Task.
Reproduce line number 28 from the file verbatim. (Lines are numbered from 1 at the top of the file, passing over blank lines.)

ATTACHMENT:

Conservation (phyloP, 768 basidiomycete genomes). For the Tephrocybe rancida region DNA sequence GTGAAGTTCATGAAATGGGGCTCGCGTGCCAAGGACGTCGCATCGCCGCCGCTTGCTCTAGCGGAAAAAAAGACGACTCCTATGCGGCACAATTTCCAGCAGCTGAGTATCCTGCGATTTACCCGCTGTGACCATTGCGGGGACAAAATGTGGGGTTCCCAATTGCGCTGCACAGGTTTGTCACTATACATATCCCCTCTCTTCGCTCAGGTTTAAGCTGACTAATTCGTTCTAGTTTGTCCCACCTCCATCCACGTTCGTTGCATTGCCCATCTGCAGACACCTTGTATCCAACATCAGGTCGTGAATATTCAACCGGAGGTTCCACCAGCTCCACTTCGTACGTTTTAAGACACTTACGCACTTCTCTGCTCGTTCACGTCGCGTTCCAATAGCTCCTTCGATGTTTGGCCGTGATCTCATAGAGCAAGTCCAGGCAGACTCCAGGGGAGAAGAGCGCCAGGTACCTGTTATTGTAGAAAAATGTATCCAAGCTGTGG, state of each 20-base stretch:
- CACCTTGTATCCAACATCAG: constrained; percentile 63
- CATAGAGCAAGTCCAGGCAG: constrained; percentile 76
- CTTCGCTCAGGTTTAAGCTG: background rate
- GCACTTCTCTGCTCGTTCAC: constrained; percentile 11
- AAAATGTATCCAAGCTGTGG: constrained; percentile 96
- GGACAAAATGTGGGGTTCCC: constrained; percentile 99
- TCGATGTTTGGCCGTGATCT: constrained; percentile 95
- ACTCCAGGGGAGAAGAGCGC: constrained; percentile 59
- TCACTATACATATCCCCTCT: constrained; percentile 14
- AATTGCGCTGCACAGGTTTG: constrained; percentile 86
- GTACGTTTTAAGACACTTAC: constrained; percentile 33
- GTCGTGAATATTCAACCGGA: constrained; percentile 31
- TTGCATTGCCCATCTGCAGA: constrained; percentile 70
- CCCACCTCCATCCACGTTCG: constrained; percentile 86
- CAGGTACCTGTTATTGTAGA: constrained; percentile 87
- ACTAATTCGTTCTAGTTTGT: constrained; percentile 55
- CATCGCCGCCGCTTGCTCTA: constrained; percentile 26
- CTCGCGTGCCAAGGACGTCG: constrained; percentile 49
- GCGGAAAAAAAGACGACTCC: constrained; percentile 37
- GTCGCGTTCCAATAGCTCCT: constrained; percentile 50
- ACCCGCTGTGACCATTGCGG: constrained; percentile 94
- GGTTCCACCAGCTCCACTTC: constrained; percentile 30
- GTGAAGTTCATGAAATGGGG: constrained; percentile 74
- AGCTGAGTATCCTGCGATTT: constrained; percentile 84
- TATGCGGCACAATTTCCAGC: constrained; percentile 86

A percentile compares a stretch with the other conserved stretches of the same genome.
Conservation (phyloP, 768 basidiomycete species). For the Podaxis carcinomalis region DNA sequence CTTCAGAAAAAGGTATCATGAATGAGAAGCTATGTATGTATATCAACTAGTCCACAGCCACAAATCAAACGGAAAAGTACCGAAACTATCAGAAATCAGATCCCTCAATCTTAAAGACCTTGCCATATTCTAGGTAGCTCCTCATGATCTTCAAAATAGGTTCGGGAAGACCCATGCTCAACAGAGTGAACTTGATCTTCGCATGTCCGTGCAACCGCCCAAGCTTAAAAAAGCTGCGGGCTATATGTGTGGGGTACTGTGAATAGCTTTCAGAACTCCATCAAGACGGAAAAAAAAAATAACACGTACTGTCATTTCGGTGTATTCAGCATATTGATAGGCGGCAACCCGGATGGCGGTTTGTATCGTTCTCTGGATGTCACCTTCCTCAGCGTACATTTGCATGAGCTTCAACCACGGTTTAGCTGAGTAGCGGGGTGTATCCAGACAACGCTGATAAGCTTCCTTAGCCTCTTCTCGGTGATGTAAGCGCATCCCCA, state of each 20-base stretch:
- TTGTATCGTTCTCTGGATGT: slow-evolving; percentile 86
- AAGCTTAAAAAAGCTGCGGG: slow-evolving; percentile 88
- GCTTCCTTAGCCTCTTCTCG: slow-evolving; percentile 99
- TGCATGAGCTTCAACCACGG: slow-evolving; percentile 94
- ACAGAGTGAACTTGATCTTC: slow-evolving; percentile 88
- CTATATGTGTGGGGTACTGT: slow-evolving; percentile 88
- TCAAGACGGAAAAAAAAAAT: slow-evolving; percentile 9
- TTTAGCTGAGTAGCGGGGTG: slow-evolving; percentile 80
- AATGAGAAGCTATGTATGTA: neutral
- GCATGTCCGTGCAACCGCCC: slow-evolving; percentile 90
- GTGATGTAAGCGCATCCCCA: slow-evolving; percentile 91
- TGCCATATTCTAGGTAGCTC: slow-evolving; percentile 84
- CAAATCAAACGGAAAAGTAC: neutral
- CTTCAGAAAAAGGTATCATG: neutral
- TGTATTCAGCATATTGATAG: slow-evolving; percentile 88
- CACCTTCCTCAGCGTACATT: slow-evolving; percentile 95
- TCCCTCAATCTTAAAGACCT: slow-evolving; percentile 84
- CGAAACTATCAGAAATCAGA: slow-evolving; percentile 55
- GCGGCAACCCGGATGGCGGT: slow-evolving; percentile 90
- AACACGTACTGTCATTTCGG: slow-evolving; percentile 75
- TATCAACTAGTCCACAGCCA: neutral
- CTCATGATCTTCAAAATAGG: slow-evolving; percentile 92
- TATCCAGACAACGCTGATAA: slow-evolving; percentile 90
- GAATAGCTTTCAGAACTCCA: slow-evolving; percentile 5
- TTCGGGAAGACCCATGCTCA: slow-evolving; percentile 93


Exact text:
Conservation (phyloP, 768 basidiomycete species). For the Podaxis carcinomalis region DNA sequence CTTCAGAAAAAGGTATCATGAATGAGAAGCTATGTATGTATATCAACTAGTCCACAGCCACAAATCAAACGGAAAAGTACCGAAACTATCAGAAATCAGATCCCTCAATCTTAAAGACCTTGCCATATTCTAGGTAGCTCCTCATGATCTTCAAAATAGGTTCGGGAAGACCCATGCTCAACAGAGTGAACTTGATCTTCGCATGTCCGTGCAACCGCCCAAGCTTAAAAAAGCTGCGGGCTATATGTGTGGGGTACTGTGAATAGCTTTCAGAACTCCATCAAGACGGAAAAAAAAAATAACACGTACTGTCATTTCGGTGTATTCAGCATATTGATAGGCGGCAACCCGGATGGCGGTTTGTATCGTTCTCTGGATGTCACCTTCCTCAGCGTACATTTGCATGAGCTTCAACCACGGTTTAGCTGAGTAGCGGGGTGTATCCAGACAACGCTGATAAGCTTCCTTAGCCTCTTCTCGGTGATGTAAGCGCATCCCCA, state of each 20-base stretch: